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The Hard-Won Wisdom of Bill Roper
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The Hard-Won Wisdom of Bill Roper

May 15, 2009 Article Start Page 1 of 5 Next

Game development veteran Bill Roper, who played a key role in the rise of the seminal Warcraft and Diablo series throughout the 1990s, recently sat down with Gamasutra to look back at the breadth of his career.

As co-founder of Flagship Studios in 2003, which ground to a halt after Hellgate: London foundered in the public's eyes, he went through a rough career patch, even after so much success as one of those instrumental figures behind Blizzard's rise to power.

Now installed at the Atari-owned Cryptic Studios, where he's working as design director on upcoming superhero MMO Champions Online, in this massive career retrospective, Roper discusses everything from recruitment to the painful lessons he's learned -- and how failure can teach you more than success.

What are you seeing in terms of the job market in the current economy? Are there more young people in games more so than ever? Also, when you look into hiring, I've got to imagine there are more experienced people available compared to a few years ago.

Bill Roper: Yeah, there's definitely a huge push in both directions. We are seeing a lot more students coming in. For the last three years, we've seen a big influx of students that are coming with game degrees and that have had specific education in our industry.

I think there's always been a level of young guys and gals that are interested in gaming and want to get in and do it, but now we're seeing them show up with training, with ability, with some base knowledge that's there. But at the same time, there are a lot of really experienced people because of what's happened with the economy -- the bigger publishers having to lay people off, small independents shutting down.

So, it's a very interesting time to be on the hiring side of things, because you have a pretty wide diversity of ability levels and background coming through. It's actually very helpful when you're building a team; if you're looking for more experienced people at more lead management and executive levels, they are out there.

And when you need people to come in, they're eager to learn and anxious to see what they can do. And bringing in those entry-level people, there's a lot of them coming in, too.

Atari/Cryptic Studios' Champions Online

This has been happening for the past few years; you must have seen it on people who have these specific game degrees. It's fairly a new phenomenon versus someone who maybe has a liberal arts degree and has done some interning at a game company or something. Are you finding that you can find people both ways? Are there interesting differences in somebody who has a game degree versus other people?

BR: It's definitely both ways. I don't necessarily think that because someone comes in with a game degree, that "Oh, well, they're going to be far superior." They definitely have, I think, a higher level of understanding, a better vocabulary; they're able to hit the ground running a lot better.

Every company, every team has its own nuances, its own style of doing things, and its own technologies, so there's always going to be that learning curve. But when you do have students coming in that have gone through gaming degree programs, generally, you just find that they have...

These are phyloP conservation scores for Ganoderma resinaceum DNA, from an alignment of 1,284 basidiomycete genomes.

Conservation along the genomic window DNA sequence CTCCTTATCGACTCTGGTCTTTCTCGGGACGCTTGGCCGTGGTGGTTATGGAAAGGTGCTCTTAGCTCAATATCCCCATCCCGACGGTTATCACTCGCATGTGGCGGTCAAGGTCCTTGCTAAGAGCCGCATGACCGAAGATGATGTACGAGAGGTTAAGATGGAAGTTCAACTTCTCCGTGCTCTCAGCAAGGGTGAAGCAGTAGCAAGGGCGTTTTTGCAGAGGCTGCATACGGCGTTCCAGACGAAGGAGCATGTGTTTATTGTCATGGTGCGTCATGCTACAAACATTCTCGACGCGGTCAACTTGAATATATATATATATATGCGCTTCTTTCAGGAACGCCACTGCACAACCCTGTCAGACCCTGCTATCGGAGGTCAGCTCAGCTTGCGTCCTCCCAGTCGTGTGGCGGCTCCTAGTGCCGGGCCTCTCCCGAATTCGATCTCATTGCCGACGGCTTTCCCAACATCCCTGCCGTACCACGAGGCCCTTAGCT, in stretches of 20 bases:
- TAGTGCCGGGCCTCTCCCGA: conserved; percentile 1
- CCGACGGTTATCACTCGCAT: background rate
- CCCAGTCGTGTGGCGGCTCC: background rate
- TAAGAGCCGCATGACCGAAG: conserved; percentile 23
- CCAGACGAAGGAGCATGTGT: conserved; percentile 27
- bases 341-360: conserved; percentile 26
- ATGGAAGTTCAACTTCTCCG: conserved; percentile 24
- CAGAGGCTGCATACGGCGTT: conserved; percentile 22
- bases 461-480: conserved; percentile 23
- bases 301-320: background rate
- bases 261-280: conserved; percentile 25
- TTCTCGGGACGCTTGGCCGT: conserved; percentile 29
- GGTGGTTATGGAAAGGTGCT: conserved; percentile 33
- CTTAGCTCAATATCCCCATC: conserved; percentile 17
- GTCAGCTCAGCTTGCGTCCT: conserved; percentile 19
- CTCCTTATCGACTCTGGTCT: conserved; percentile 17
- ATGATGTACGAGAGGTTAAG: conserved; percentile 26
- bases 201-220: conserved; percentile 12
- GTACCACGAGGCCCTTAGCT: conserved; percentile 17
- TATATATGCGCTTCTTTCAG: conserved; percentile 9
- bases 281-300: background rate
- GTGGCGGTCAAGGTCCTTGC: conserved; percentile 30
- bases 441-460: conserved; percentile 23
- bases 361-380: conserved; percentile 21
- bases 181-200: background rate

There's the possibility that they're going to have just the higher degree of baseline knowledge. They have that step up to step in and do something at a starting level in the company.

We wanted to maybe go a little big picture and think about the lessons you learned that you're imparting. I guess the first place to start with you is Blizzard and all your time there. When you look back at when you were still at Blizzard and at what you're doing now, what are some of the key lessons in terms of game design -- and obviously especially MMO game design -- that you took from Blizzard and you definitely still see yourself using at Cryptic now?

BR: Wow, I mean, a lot. Blizzard was where I started, and I really had a pretty amazing opportunity to grow up in the industry that way and learn very hands-on with people. For me, being in that weird space where I'm not a programmer, I'm an artist... You always have the soft skills...

Design, producing, those kind of things -- there tends to be less technique that can be taught somewhere. There are design tenets you can learn and things like that, but so much of it is having the level of just natural ability and then honing that by doing it.

I always think that in programming, in art, in music, and in sound, there is that level of natural ability that has to be there, but these are techniques that you use. So, you can get someone to a certain level; it's harder to do with producing. And there are books that everybody gets and things like that.

I found that we didn't tend to do that at Blizzard. It was more feeling with being able to keep vision on the big picture of the project. We never sat around and said like, "We're gonna do Scrum programming" and all the terminology, you know, pair programming or, "We're gonna be using, getting TS," all this different stuff.

It was more about, "Everybody works for the betterment of the project." I think that was a really big one that I still do now when I'm leading the Champions Online team. Everybody has to check their ego at the door.

Article Start Page 1 of 5 Next

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